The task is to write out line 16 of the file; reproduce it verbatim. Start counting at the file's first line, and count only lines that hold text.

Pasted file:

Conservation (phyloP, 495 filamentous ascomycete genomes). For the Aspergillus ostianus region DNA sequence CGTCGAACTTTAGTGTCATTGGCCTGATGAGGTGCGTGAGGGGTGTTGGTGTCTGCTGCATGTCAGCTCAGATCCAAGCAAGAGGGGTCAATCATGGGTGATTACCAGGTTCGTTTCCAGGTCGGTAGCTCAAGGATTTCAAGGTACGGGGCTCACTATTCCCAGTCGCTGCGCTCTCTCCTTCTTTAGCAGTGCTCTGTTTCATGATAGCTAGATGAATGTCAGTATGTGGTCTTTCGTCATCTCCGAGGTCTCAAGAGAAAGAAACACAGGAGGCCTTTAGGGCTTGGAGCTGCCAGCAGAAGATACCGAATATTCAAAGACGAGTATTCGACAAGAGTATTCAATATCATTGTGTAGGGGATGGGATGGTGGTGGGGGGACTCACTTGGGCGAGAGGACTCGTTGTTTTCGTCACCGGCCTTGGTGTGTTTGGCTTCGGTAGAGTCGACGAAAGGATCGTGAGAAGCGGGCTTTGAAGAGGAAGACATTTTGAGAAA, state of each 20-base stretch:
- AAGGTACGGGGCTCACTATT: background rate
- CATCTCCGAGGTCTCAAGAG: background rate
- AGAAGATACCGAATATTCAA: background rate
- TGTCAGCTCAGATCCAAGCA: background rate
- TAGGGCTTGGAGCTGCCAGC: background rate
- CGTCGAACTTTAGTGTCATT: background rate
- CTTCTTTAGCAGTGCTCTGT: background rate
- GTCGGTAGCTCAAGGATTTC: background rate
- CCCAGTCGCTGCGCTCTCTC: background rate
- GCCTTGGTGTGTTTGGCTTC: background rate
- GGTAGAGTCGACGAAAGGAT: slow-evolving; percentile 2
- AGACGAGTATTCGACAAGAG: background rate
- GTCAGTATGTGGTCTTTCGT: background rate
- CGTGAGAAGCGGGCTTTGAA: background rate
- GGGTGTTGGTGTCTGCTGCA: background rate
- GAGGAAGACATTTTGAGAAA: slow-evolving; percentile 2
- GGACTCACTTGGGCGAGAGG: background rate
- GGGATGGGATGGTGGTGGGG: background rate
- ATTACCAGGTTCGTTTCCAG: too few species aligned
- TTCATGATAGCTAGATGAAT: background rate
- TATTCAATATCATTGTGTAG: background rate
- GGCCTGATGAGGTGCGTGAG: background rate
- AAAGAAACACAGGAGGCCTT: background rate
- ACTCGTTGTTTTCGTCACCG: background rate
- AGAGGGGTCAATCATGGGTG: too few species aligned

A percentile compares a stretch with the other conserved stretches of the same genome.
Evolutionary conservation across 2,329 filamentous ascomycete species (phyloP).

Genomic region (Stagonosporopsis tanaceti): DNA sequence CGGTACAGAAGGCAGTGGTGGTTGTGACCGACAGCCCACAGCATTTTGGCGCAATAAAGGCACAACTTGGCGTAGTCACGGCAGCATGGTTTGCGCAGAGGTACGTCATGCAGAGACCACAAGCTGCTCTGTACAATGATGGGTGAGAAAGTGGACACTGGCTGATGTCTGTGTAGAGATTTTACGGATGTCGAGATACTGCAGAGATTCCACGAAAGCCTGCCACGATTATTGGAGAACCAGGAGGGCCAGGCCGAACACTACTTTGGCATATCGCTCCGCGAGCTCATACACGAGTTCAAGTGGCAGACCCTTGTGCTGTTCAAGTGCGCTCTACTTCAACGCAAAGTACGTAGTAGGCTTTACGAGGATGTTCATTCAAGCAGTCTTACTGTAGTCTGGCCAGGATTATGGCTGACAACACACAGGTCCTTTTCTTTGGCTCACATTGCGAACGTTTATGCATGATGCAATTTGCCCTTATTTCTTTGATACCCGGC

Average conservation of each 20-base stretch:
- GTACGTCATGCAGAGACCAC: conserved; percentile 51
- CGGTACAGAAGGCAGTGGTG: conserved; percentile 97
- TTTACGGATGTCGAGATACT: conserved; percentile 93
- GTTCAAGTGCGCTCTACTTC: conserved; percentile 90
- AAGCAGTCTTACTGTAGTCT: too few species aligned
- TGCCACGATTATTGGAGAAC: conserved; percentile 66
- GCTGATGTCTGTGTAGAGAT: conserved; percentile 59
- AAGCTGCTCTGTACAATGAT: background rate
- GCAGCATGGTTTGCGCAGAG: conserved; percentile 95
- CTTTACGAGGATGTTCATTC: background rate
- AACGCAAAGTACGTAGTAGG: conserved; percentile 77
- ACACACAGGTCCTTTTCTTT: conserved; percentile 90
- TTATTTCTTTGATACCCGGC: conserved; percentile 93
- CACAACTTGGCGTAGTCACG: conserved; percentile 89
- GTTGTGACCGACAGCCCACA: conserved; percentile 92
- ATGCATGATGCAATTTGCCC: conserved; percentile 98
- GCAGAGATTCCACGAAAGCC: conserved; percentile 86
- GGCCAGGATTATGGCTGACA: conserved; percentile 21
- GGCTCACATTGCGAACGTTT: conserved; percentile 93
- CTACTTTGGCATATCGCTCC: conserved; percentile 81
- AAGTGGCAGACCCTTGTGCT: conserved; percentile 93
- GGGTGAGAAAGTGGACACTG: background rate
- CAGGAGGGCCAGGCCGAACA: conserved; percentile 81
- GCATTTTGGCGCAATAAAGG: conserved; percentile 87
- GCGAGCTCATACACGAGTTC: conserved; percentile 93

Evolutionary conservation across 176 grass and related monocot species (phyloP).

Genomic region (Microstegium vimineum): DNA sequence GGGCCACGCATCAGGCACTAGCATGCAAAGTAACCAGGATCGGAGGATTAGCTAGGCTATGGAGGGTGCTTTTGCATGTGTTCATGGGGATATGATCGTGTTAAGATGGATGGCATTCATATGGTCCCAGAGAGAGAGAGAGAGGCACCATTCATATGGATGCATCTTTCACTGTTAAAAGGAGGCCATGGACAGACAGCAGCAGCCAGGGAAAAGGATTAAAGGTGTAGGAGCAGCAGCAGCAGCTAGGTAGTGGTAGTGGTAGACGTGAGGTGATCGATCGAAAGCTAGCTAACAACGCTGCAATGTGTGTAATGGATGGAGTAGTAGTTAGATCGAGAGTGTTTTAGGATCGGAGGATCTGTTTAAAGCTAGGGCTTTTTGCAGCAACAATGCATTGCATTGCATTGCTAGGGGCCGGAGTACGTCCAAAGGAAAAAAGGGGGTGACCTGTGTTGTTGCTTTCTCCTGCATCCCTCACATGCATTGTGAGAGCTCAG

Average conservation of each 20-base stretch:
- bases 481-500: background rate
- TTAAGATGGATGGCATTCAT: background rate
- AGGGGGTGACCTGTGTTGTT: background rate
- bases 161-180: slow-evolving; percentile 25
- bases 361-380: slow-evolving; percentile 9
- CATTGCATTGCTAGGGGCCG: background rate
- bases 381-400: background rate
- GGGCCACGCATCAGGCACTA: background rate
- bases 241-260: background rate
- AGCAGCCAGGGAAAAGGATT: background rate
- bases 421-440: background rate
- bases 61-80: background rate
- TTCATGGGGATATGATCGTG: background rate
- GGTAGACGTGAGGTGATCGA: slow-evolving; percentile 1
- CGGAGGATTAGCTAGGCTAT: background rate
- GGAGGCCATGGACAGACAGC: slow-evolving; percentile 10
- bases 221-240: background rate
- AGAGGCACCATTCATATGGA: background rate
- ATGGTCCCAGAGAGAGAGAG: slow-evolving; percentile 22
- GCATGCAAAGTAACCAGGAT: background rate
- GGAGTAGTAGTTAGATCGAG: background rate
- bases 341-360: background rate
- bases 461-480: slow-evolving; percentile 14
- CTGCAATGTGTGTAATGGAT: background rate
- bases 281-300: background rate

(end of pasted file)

- GGGTGTTGGTGTCTGCTGCA: background rate